Ballet anacréontique in one act
Music by Riccardo Drigo
6th August [O.S. 25th July] 1894
Peterhof Palace, Saint Petersburg
Imperial Mariinsky Theatre Première
14th January [O.S. 2nd January] 1895
Original 1894/95 Cast
Chloris/Flora, the Goddess of the Spring
Zephyrus/Zephyr, the God of the West Wind
Selene/Diana, the Goddess of the Moon
Boreas/Aquilon, the God of the North Wind
Eos/Aurora, the Goddess of the Dawn
Helios/Apollo, the God of the Sun
Eros/Cupid, the God of Love
Hermes/Mercury, the Messenger of the Gods
Hebe, the Goddess of Youth
The Awakening of Flora is a one-act ballet anacréontique that is based on the Ancient Greco-Roman myth of Flora, the Goddess of the Spring. The ballet is an anacreontic in which the gods and goddesses come together to celebrate Flora’s rise to immortality, which means the ballet is meant to have a Greek subject. However, Petipa inaccurately used the Roman gods instead of the Greek gods – the gods in the ballet should be Chloris/Flora, Zephyrus, Selene, Boreas, Eos, Helios, Eros, Hermes, Hebe, Ganymede, Dionysus, Ariadne, Zeus, Hera, Poseidon, Hades, Persephone, Demeter, Athena, Hephaestus, Ares and Aphrodite.
According to the Roman poet, Ovid, Flora was originally a Greek nymph called Chloris. The myth says that one day, Chloris was wandering in a field when Zephyrus, the God of the West Wind saw her and fell in love with her. He then abducted the nymph and married her. As proof of his love, Zephyrus granted his new bride with the power to rule the flowers, plants, trees and orchards, thus Chloris became Flora, the Goddess of the Spring and Flowers.
The Awakening of Flora was created and staged as part of the celebrations at Peterhof Palace for the wedding of the Grand Duchess Xenia Alexandrovna, daughter of Tsar Alexander III, to the Grand Duke Alexander Mikhailovich on the 6th August [O.S. 25th July] 1894. The ballet was later transferred to the Imperial Mariinsky Theatre, where it had its Imperial Theatre première on the 14th January [O.S. 2nd January] 1895 with the original cast members from the Peterhof première. This performance was part of a farewell benefit performance for the ballerina Maria Anderson, who had sadly been forced into early retirement after sustaining burn injuries in an accident that occurred during a rehearsal for Cinderella, in which her costume caught alight on an ironing device.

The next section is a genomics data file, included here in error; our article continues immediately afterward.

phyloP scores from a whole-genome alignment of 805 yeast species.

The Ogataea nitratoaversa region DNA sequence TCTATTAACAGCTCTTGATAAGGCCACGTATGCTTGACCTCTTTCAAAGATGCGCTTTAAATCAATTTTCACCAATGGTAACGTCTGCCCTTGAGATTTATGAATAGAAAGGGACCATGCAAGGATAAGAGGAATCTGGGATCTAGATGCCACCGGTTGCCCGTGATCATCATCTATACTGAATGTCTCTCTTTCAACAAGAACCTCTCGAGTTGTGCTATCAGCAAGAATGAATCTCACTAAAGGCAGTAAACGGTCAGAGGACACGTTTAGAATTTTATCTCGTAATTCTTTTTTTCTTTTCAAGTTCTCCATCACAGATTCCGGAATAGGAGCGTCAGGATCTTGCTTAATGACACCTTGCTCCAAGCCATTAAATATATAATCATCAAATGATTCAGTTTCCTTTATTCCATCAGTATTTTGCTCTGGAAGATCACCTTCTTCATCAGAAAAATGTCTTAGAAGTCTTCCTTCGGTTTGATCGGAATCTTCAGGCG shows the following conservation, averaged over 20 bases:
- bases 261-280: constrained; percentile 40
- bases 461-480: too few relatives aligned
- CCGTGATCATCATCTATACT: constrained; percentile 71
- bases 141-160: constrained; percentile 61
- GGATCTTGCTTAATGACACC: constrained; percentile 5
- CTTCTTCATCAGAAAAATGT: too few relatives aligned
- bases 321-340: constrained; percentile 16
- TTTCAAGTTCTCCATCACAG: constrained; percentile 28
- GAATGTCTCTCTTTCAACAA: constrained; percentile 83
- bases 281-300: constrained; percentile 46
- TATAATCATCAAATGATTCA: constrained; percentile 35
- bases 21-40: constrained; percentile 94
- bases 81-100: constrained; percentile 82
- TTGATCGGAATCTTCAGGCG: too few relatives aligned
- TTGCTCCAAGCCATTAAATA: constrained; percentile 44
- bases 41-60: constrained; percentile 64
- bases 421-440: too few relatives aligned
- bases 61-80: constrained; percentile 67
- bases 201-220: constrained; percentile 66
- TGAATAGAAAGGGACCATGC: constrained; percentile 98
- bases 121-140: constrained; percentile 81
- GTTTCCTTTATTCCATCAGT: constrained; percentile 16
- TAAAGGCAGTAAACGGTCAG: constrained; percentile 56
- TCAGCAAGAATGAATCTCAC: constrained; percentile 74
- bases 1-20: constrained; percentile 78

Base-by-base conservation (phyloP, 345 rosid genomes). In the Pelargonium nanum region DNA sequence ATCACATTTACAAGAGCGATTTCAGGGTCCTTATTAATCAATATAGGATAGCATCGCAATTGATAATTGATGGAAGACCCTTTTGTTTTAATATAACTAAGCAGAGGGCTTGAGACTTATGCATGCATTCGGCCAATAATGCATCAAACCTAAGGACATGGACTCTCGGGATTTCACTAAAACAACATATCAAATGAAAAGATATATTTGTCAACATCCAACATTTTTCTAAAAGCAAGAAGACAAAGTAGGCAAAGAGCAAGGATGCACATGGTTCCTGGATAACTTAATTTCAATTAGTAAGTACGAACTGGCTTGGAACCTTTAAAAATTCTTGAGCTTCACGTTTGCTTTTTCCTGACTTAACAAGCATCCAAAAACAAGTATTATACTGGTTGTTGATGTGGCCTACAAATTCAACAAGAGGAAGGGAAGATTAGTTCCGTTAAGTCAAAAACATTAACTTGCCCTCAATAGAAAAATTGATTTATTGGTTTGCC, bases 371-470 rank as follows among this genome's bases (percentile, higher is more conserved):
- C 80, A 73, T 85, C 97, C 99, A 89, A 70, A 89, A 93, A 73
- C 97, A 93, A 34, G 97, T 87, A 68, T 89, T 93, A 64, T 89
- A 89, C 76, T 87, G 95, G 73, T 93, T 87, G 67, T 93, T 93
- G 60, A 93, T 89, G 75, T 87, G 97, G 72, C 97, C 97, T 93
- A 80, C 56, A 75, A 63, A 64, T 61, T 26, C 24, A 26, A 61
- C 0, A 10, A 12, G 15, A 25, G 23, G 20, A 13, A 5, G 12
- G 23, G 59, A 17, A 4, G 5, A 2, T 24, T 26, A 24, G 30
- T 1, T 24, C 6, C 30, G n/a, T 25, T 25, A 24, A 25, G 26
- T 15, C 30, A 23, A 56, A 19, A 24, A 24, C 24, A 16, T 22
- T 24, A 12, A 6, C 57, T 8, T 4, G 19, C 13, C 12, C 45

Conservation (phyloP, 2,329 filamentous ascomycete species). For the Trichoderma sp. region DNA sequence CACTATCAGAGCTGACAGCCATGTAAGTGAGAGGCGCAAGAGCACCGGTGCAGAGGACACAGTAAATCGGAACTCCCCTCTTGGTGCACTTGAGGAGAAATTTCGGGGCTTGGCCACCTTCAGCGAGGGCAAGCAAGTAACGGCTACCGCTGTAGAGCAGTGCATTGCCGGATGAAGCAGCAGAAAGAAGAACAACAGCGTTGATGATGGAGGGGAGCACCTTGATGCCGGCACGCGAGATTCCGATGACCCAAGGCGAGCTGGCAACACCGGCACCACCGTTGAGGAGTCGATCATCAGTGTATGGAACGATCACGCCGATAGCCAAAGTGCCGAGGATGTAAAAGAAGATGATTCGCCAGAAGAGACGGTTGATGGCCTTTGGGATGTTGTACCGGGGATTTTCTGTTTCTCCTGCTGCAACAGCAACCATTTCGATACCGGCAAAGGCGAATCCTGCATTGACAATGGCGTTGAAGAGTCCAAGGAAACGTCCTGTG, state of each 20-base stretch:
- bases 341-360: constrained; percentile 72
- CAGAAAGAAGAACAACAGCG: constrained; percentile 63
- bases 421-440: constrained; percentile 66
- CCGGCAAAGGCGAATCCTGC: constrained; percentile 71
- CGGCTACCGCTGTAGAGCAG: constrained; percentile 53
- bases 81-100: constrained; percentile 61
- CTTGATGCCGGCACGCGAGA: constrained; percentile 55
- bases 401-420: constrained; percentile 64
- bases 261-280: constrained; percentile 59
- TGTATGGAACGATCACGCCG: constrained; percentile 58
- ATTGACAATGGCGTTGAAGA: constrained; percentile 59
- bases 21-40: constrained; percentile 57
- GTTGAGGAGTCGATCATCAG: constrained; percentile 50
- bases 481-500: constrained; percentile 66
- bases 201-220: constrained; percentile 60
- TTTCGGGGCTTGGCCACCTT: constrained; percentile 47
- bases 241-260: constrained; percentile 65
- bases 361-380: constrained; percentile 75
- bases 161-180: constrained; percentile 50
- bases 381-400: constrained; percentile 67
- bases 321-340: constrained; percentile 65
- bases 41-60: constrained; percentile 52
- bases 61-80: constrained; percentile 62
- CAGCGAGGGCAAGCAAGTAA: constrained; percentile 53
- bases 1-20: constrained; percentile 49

In the original theatre programme, the choreography for The Awakening of Flora was erroneously credited as having been a joint effort between Petipa and Lev Ivanov. When a review in the Saint Petersburg Gazette also credited the choreography to both Petipa and Ivanov, Petipa responded to this matter with the following letter to correct the newspaper:
In no. 201 of your much respected newspaper, a not fully accurate communication was reported about the production of the ballet Le Réveil de Flore. The programme of the ballet was created by L. I. Ivanov and me together, (but) the production of the dances and the mise-en-scène belong exclusively to me; Mr. L. I. Ivanov had no part in them.
After the outbreak of the Russian Revolution, The Awakening of Flora was performed for the final time by the Imperial Ballet in 1919. The ballet was first introduced to the west by Anna Pavlova when, in 1914, she utilised Drigo’s score to create a 30-minute abridgement of the full-length ballet for her company. In 1974, the great Australian conductor, Richard Bonygne conducted this abridged edition for his LP Homage to Pavlova, performed by the London Symphony Orchestra. To date, this remains the only available recording of any of Drigo’s score for The Awakening of Flora.
Following the development of the Stepanov notation system, The Awakening of Flora became one of the first ballets to be notated in this new method. It was notated shortly after its 1894 première and is part of the Sergeyev Collection.